Thursday, August 4, 2011

NO ‘REINCARNATION’ OF GANDHI IN THE MALAYSIAN INDIAN LEADERSHIP:

…ONLY HIS PORTRAITS ARE OFTEN REPRINTED AND PUT ON SHOW. 
By Mansor Puteh


Some Indians in Malaysia liked to hold large portraits of Gandhi when they staged their rallies or demonstrations. Would Gandhi have endorsed what they were doing? How many of them had actually paid homage to Gandhi by visiting his grave outside of New Delhi called ‘Samadhi’?

How many of them practice what he preached when he was alive, wearing and eating simply? Who despite being trained as a lawyer and admitted to the British Bar, later chose to speak in his mother tongue – Marathi?  

Ironically, the Indians in India have not done so in a long while. In fact, they have not been known to carry portraits of Gandhi in like manner.

In fact, the Indians are only those found in India, since they are citizens of the country; they cannot be found elsewhere, because Indians are the nationalities of the country, and they are not a race as such! Much like the Chinese who are the nationality of China and they are not a race, too!

And I have visited India few times and China only once, compared to the many ‘Indians’ and ‘Chinese’ in Malaysia who might not have visited the countries of their ancestors even once, other than seeing them on television and films.

Despite trying to wrest India from Britain by resorting to peaceful means, the truth remains that the path to independence of India from British colonial rule was marked with intense violence, leading to the splitting of Indian into two, and then three countries.

So although Gandhi has often been described to be a man of peace, some of his followers were not, who destroyed his peace mission to pieces.

This is as opposed to the more peaceful methods engaged by Tunku Abdul Rahman who used his negotiating skills to wrest independence for Malaya and got it without spilling a drop of blood, as he liked to describe Malaya’s path to independence.

So in a way, of the two independence leaders and fathers of their respective countries, who also studied law in England, it was Tunku was more successful than Gandhi.

And because of that Tunku was not given the same international recognition as did Gandhi simply because Tunku’s efforts to get his country’s independence was not too dramatic enough to attract the attention of the international media then, who were craving to see the blood of the Melayu, Indians and Chinese, which did not happen until much later during the Emergency and Japanese Occupation of Malaya.  

It is therefore strange why they like to do this since Gandhi is not a Malaysian icon, but an Indian one, with Indian here being used as a nationality since it is not a race as such.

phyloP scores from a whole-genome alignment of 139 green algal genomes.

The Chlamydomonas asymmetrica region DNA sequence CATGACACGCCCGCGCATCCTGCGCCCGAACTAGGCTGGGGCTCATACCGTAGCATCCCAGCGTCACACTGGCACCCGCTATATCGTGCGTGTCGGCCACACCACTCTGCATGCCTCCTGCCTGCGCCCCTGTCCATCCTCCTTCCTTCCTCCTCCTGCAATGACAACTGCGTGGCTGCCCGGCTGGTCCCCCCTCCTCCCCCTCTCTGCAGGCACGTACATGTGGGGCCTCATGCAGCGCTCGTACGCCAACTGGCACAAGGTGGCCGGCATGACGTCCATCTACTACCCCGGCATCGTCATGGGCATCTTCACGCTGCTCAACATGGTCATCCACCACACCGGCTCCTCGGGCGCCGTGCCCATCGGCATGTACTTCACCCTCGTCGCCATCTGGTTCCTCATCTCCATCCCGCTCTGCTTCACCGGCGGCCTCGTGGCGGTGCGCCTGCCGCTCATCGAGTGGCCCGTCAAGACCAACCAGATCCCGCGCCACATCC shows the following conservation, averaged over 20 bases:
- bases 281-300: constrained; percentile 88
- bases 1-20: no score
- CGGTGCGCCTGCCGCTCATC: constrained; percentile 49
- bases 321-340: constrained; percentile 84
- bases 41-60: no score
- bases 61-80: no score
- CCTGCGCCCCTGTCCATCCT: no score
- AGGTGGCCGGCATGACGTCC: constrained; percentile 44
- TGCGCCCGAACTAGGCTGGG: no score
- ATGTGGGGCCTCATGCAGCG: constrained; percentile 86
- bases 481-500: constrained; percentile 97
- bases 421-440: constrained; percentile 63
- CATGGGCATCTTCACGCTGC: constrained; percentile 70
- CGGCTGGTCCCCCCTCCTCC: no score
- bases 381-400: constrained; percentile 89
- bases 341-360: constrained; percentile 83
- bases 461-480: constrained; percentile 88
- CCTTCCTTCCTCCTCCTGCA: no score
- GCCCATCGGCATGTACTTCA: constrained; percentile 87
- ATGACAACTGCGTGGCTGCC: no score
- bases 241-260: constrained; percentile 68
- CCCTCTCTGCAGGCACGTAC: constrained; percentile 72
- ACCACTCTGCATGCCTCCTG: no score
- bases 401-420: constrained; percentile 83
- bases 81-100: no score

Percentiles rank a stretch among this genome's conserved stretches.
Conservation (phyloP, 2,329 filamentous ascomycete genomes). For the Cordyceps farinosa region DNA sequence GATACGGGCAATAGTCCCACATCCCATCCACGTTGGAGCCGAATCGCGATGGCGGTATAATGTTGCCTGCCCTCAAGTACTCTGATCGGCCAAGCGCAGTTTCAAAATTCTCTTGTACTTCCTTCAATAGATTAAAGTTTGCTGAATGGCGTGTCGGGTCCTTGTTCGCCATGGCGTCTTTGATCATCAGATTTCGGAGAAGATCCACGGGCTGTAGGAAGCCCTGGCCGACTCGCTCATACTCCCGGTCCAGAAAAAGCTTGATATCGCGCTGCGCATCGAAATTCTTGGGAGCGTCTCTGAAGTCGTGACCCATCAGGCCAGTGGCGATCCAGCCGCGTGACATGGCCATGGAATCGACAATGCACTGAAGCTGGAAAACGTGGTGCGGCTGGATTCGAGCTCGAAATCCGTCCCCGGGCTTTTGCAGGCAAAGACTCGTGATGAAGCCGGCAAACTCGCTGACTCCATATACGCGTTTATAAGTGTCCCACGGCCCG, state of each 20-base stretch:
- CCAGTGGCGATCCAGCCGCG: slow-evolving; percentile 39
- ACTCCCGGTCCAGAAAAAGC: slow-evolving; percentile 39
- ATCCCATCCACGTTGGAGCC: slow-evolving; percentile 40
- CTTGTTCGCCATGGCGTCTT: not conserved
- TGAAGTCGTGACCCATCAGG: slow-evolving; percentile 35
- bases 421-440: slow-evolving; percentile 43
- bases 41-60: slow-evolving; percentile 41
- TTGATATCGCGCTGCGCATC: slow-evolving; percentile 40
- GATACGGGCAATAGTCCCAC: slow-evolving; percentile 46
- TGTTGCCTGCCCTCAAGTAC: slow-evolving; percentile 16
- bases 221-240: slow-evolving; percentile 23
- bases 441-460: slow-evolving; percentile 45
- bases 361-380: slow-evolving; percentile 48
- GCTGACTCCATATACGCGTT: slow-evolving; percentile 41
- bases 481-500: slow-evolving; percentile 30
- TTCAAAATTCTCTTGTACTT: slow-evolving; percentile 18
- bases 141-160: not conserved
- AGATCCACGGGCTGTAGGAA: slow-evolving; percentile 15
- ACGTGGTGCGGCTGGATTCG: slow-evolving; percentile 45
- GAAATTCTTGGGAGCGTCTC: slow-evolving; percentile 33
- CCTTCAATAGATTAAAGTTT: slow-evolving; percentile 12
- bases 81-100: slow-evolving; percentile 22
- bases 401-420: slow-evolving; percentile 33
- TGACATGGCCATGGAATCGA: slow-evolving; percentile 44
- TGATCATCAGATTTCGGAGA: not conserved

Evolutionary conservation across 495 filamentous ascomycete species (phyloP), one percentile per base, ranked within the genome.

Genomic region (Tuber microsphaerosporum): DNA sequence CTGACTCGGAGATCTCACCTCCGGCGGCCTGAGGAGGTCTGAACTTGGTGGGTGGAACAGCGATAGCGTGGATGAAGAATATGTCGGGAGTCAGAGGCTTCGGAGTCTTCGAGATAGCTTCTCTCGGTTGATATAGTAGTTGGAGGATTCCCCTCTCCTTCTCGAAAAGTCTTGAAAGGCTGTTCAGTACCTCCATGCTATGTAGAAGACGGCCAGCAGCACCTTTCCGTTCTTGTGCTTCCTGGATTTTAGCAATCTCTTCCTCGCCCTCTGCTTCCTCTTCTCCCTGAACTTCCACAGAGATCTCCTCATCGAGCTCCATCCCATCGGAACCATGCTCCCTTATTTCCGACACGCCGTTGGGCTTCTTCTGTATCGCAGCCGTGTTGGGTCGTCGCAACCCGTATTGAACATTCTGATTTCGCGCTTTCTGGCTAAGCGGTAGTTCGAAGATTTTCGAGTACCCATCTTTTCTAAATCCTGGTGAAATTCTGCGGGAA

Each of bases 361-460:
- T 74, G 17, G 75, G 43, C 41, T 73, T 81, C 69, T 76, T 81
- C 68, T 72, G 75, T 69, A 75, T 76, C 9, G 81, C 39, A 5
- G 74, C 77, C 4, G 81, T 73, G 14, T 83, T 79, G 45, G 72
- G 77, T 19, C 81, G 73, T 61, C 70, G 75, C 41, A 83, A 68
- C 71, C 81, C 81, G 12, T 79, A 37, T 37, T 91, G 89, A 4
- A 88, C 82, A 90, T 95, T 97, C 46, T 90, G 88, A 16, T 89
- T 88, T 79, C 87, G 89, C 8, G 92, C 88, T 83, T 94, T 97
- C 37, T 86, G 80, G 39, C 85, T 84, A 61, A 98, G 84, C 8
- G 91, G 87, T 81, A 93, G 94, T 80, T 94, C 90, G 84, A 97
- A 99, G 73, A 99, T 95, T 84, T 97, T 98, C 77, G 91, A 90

Why can’t the Indians in Malaysia, carry the portraits of Sambanthan or Manikavasagam instead who are local Indians and not one from Motherland India? 

What did Gandhi do to provoke the Melayu? He had never visited Malaysia or Malaya then. (Malays are Melayu under British rule.)

The truth is that the Indians in Malaysia do not have any real heroes that they can seek their support from. So Gandhi became their convenient choice.

But how many of the Indians here are willing and am able to do what Gandhi had done, by wearing loin cloth, as what the English had described him? No one.

And for that matter, how many of the Indian leaders in Malaysia are willing to be a ‘Gandhi’, living in almost in the state of poverty and wearing loin cloths without flaunting his wealth?

The Malaysian Indian community may be described as a little behind the rest, but their leaders seem to be among the top in financial standing.

Yet, they are claiming to represent the Indians in Malaysia, whom they like to portray as the underdogs who are often left behind in the development of the country.

How can such persons represent the downtrodden amongst the majority of the Indians when their financial as well as social statuses are very high even when compared with the other races, particularly the Chinese, and also amongst many in India?

When they first started to go into politics, they were almost like everybody with unimpressive academic backgrounds and financial standing. But within a short period of time, they became fabulously wealthy and now living in mini-palaces while those who support them continue to stuck in the rut.

The Indians, especially, should take stock of who they are and why they should not trust them anymore; they had become a laughing stock of the Indian community for having become wealthy while pretending to represent the majority of the Indians who are not so well-off, economically.

The Indians, generally, have been trusting the wrong persons, the Indian leaders whom they had trusted their future at, but who have failed them miserably.

And the irony is that, the small group of Indian middle class seems to have deserted their own community whose charity they had benefited from, and who now choose not to speak in Tamil anymore, but in English.

Look at the successful and more prominent Indian lawyers, who are mostly Tamils and Punjabis who do not feel comfortable speaking in Tamil or Punjabi in public and have not been known to be good orators in these languages.

It’s the same with the Chinese professionals and especially their more vocal types, who also feel embarrassed speaking in Mandarin or Cantonese, and who have become too westernized. They can also be charged for having deserted their Chinese community like the Indians had.

There are some Melayu who are also like that, but fortunately, generally the successful Melayu do not behave in like manner. The reason being their religion, Islam, has become their guiding light. And because Islam does not encourage class division as such, that even the successful Melayu do not feel uncomfortable speaking in Melayu despite some of them having lived abroad most of their lives.

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